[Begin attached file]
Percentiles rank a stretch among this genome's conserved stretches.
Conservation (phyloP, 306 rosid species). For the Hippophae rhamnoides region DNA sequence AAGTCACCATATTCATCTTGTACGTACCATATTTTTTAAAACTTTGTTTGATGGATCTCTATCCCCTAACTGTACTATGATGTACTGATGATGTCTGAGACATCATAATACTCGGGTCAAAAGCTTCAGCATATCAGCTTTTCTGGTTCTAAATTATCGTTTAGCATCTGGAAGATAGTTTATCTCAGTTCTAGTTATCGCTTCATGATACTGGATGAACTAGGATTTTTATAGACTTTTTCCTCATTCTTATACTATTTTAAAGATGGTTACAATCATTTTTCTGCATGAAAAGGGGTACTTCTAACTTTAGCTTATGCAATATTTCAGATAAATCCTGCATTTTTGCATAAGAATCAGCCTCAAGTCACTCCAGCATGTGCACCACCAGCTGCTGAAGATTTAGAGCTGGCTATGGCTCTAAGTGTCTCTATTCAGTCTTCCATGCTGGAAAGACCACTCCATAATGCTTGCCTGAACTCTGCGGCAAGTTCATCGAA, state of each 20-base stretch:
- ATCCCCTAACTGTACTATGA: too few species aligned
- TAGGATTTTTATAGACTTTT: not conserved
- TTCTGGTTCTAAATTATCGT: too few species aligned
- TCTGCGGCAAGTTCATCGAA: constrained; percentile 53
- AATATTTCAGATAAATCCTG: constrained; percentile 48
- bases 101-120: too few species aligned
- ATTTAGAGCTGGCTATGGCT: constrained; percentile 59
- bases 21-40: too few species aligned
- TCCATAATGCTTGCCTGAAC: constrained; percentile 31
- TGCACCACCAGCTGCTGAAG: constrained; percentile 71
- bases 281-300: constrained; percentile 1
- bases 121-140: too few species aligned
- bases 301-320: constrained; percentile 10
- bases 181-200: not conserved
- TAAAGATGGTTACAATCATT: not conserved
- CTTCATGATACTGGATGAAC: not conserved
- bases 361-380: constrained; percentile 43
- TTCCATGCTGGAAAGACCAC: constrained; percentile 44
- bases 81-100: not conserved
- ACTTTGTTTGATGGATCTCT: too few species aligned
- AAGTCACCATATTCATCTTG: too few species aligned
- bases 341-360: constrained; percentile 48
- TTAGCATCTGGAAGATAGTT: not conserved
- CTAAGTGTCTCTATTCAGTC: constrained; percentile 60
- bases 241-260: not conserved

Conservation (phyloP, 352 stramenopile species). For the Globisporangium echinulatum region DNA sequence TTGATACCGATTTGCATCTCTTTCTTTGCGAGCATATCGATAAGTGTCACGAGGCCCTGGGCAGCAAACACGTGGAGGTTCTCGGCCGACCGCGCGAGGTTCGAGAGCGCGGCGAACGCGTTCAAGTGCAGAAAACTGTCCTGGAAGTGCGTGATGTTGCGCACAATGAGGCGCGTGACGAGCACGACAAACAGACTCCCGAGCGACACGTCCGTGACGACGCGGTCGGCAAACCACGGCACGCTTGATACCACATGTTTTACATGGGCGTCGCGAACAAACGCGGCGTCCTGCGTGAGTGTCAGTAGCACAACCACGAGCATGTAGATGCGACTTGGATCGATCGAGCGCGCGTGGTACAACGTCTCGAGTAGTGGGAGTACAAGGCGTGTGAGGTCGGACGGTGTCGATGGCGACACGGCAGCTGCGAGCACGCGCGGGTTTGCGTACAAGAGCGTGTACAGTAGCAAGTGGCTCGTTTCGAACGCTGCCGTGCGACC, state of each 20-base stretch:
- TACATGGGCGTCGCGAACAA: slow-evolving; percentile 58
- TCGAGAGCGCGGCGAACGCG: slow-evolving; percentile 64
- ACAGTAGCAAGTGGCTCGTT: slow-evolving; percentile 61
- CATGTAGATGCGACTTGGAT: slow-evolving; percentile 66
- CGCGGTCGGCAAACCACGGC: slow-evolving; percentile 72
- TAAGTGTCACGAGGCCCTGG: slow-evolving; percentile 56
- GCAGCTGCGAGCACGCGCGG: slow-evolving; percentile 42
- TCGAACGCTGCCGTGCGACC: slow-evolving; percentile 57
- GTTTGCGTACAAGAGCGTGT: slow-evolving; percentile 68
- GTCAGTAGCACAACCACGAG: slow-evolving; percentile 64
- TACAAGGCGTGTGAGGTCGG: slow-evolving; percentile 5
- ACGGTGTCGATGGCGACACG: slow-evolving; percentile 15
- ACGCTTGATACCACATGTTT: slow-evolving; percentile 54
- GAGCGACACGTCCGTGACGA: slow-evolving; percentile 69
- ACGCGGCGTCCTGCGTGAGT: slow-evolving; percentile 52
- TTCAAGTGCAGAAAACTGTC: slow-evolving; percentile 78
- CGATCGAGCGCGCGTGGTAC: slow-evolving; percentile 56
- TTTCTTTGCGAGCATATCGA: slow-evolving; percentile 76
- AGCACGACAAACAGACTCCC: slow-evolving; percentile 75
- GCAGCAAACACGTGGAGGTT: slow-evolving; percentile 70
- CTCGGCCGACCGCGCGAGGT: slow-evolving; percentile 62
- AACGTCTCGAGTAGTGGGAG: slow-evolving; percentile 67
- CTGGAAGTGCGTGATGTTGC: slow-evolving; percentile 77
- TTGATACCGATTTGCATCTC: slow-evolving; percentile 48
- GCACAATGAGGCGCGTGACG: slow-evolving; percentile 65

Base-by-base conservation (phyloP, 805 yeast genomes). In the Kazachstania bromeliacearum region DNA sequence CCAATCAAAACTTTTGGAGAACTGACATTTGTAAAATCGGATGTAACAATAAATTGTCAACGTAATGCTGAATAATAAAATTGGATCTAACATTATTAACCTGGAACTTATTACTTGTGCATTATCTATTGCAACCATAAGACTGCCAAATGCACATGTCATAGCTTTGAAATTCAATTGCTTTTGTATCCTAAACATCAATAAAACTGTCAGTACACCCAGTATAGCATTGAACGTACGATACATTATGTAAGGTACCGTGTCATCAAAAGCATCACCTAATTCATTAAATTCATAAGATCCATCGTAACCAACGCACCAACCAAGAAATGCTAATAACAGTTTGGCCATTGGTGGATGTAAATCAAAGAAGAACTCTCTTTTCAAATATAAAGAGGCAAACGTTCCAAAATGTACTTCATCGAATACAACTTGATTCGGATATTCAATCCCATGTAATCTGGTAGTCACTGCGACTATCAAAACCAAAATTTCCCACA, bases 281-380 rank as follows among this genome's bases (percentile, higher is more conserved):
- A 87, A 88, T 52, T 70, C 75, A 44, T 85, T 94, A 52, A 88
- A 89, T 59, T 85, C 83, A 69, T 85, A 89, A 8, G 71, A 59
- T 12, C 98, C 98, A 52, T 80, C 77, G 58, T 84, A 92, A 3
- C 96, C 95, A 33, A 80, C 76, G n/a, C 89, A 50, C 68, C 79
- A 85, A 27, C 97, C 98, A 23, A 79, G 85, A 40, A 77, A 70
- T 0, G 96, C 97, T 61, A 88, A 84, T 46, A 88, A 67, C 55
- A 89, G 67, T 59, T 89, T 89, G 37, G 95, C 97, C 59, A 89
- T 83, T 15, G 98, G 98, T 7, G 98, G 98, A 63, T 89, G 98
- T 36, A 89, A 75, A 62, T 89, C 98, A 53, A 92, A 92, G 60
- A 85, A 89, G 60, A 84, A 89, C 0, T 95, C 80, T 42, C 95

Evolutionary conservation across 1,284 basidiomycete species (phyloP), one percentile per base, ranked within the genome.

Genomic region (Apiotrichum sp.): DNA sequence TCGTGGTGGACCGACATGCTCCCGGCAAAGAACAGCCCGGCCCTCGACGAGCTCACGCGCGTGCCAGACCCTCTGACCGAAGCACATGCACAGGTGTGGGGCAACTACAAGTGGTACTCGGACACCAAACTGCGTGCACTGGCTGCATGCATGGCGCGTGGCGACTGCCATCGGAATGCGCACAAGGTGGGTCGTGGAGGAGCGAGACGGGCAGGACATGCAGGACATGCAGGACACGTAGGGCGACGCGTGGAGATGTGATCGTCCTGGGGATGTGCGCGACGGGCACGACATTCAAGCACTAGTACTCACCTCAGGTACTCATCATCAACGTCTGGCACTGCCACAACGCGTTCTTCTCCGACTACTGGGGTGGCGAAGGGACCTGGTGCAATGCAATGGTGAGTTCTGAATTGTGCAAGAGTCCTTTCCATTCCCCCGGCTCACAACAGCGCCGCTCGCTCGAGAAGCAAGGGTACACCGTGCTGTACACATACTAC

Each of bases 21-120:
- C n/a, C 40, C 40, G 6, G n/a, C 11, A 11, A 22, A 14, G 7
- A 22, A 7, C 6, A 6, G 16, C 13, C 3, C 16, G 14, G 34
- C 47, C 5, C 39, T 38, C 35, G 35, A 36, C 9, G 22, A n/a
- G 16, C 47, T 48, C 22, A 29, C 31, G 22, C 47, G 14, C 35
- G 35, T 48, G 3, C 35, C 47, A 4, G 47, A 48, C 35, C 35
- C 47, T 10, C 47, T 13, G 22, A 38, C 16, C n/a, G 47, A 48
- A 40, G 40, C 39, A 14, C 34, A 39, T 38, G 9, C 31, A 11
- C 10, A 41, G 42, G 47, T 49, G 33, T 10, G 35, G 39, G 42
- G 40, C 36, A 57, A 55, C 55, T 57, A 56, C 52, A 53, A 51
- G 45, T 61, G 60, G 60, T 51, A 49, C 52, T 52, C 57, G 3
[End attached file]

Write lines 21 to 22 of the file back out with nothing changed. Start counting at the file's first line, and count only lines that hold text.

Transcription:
- bases 81-100: not conserved
- ACTTTGTTTGATGGATCTCT: too few species aligned